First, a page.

New driving laws 2022: the changes in the regulations and the Highway Code that will affect all drivers Yorkshire News

Legislation changes on telephones, parking and protection of other road users will take effect next year

Every year brings a wave of new plans, consultations, and legislation, and 2022 will be no different.

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We are already aware of some laws that will change in the next 12 months, as well as important revisions to the Highway Code, which guides how all road users behave.

There will certainly be more changes as the year progresses, but below we have put together the new laws and rule changes that we already know about.

Mobile phones

Currently drivers can be fined £ 200 and six penalty points for using a handset for ‘interactive communication’ while driving. However, a loophole means that they cannot be prosecuted for taking videos, photos, or other uses, such as scrolling through downloaded music.

Under the new law, any use of a handheld phone or other device while driving will be made illegal and punishable by the same fine of £ 200 and six points.

Hierarchy of road users

Another major change that will affect all road users is the release of the update Highway code, which will take effect in January.

Key changes to the guide include the creation of an official “road user hierarchy” designed to protect the most vulnerable, including pedestrians and cyclists.

The new hierarchy will mean that road users who can cause the most harm will have the greatest responsibility for reducing the danger they can pose to others. This places more, but not complete, responsibility on those traveling in larger vehicles to ensure they do not put bicyclists and pedestrians at risk.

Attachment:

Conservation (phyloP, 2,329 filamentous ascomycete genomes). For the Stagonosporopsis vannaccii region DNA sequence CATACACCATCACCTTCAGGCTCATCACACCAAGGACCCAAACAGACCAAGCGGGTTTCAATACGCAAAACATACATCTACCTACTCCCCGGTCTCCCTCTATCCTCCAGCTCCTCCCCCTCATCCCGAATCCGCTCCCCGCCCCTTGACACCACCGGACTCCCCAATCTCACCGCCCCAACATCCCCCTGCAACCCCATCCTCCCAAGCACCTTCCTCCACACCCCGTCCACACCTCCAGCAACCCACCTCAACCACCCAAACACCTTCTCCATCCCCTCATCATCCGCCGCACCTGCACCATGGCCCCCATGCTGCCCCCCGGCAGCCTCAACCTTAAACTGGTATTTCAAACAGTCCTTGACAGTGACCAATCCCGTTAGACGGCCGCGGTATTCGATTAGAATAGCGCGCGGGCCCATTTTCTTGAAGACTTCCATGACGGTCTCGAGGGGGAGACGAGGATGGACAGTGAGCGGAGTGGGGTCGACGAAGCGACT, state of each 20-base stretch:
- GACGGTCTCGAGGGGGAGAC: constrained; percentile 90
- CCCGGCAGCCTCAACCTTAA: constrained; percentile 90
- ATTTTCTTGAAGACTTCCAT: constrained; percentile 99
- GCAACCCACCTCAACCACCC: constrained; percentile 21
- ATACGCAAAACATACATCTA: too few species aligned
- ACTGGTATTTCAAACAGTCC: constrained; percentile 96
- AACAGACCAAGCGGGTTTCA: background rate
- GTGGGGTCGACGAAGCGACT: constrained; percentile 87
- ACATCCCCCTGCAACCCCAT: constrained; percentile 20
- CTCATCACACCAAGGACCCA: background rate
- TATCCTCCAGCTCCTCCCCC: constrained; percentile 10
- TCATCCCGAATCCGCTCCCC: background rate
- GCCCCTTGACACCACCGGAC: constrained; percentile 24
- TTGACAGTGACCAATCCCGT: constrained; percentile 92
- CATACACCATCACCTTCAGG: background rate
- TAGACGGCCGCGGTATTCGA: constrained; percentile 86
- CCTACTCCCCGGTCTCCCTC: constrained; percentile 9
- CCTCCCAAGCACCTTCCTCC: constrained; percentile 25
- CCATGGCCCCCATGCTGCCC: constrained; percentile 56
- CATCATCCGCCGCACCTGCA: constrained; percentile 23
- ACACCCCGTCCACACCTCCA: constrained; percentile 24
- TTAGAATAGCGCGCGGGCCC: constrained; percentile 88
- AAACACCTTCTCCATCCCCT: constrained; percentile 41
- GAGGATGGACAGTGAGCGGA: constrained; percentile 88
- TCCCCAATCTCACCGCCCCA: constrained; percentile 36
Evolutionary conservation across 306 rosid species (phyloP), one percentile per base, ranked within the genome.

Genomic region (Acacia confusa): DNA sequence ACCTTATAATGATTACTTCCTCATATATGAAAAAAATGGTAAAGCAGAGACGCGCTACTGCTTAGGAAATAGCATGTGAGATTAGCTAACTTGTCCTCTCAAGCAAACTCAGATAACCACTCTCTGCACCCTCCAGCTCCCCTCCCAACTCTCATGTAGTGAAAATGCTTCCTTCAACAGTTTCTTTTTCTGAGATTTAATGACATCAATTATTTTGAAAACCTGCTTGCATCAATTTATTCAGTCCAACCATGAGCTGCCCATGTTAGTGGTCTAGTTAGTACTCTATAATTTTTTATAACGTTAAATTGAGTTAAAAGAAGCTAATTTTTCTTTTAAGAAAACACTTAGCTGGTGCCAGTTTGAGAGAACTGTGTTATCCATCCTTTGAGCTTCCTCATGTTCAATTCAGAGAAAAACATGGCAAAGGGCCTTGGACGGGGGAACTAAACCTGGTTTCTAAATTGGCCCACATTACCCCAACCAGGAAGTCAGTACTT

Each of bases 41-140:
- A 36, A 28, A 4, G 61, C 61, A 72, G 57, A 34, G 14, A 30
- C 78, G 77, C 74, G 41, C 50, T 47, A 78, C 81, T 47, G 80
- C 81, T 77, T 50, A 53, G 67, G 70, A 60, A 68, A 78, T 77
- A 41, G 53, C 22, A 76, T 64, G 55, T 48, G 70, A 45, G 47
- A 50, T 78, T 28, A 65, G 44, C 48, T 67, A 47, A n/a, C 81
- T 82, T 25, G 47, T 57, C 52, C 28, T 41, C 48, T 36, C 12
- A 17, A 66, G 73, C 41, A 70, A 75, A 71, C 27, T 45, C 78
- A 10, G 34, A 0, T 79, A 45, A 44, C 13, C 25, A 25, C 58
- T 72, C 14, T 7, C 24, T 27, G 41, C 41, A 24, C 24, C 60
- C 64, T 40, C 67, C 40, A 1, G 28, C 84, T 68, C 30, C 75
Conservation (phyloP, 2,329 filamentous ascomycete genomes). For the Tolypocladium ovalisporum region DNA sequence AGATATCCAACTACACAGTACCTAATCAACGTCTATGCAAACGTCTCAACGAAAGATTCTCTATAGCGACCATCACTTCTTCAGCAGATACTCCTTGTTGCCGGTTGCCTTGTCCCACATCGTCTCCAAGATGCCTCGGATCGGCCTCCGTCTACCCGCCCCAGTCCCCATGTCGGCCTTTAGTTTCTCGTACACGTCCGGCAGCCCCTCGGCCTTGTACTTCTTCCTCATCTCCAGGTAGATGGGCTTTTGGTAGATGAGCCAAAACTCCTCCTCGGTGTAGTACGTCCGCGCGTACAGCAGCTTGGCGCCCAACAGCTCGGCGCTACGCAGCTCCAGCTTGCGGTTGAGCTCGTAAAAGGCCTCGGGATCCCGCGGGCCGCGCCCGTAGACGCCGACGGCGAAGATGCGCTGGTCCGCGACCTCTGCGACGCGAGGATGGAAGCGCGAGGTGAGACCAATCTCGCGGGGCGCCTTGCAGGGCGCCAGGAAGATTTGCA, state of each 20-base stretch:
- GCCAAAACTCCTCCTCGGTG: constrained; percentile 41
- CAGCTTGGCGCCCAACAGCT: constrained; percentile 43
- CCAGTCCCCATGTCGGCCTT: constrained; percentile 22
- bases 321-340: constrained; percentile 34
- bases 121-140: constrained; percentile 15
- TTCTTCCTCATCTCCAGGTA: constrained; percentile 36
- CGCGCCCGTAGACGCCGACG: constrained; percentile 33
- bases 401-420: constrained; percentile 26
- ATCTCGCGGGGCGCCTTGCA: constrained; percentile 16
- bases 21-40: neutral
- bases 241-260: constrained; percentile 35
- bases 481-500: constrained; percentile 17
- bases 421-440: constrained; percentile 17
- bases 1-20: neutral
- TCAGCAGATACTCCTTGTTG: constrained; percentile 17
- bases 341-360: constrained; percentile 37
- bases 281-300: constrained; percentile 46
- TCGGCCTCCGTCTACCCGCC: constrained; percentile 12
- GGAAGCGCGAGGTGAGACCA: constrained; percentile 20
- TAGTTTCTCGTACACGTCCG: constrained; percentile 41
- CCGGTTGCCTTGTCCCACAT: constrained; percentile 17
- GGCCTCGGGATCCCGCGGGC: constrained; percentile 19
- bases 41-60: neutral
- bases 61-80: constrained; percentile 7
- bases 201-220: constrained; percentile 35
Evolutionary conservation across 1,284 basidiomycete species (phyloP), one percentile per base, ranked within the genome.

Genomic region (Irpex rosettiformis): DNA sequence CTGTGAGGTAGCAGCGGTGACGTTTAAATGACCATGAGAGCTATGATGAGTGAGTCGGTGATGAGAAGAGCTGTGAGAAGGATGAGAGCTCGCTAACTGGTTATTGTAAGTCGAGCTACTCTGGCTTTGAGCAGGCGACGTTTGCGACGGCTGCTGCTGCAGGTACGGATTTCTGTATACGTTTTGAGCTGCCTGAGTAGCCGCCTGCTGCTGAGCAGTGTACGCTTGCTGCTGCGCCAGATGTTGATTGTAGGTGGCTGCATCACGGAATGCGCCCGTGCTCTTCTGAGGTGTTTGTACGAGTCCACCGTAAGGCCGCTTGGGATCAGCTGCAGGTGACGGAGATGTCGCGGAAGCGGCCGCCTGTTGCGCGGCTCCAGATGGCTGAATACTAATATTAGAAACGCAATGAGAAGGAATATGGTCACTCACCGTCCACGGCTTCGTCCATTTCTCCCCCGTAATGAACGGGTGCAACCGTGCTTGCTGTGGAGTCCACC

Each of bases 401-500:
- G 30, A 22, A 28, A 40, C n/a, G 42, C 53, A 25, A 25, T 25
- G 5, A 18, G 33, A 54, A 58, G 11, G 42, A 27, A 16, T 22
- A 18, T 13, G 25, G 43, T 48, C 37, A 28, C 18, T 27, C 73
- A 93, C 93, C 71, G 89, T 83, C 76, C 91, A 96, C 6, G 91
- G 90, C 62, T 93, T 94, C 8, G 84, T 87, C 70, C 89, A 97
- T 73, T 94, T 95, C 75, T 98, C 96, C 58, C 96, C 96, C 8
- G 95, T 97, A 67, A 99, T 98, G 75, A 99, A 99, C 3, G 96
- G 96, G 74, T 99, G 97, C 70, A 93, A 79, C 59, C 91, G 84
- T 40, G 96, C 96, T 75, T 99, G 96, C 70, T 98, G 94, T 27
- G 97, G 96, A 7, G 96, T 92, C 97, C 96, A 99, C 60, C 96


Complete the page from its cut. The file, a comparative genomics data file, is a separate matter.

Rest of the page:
The new Highway Code also states that drivers heading into an intersection or changing lanes must not cross the path of bicyclists, jockeys, or horse-drawn vehicles. And it prioritizes pedestrians when they expect to cross at an intersection or crossing rather than just when they are already crossing.

Rules of cars and trailers

The law on who can tow a trailer It was due to change in November, but was suspended at the last minute. Since then, the DVSA has said that the new rules on licensing will come in “as soon as possible,” meaning the change is likely to come in 2022.

Under current law, drivers who passed the test on or after January 1, 1997 are required to take a car and trailer test to tow anything in excess of 750kg. However, based on the planned change, this requirement will be removed and all drivers will be able to tow trailers up to 3,500 kg without additional testing.

Curbside parking

Parking on the sidewalk is already illegal in London, but changes to the law are expected in 2022 that will give city councils in England and Wales the power to issue £ 70 fines on the spot.

A separate bill banning the practice has already been passed in Scotland, but won’t go into effect until 2023.

Fitness to drive

A consultation to allow other doctors to perform the check-ups ended in early December and, if their proposals are accepted, the nurses and other doctors could join the registered physicians to carry out the check-ups.

Bus lanes and yellow box crossings

Starting next year, England’s city councils will have the power to impose fines for a variety of ‘moving traffic offenses’, such as driving in a bus lane, stopping at a yellow box crossing, or ignoring traffic prohibition signs. entry.

At the moment, only London and Cardiff city councils have such powers, but earlier this year the Department for Transport confirmed that it intended to enact dormant elements of the Traffic Management Act to give the same authority to other English councils.

This is expected to get parliamentary approval in early 2022 and once that happens, councils will be able to issue flat fines of £ 70 for a number of offenses currently monitored by the police.

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This notice was published: 2021-12-14 09:47:50

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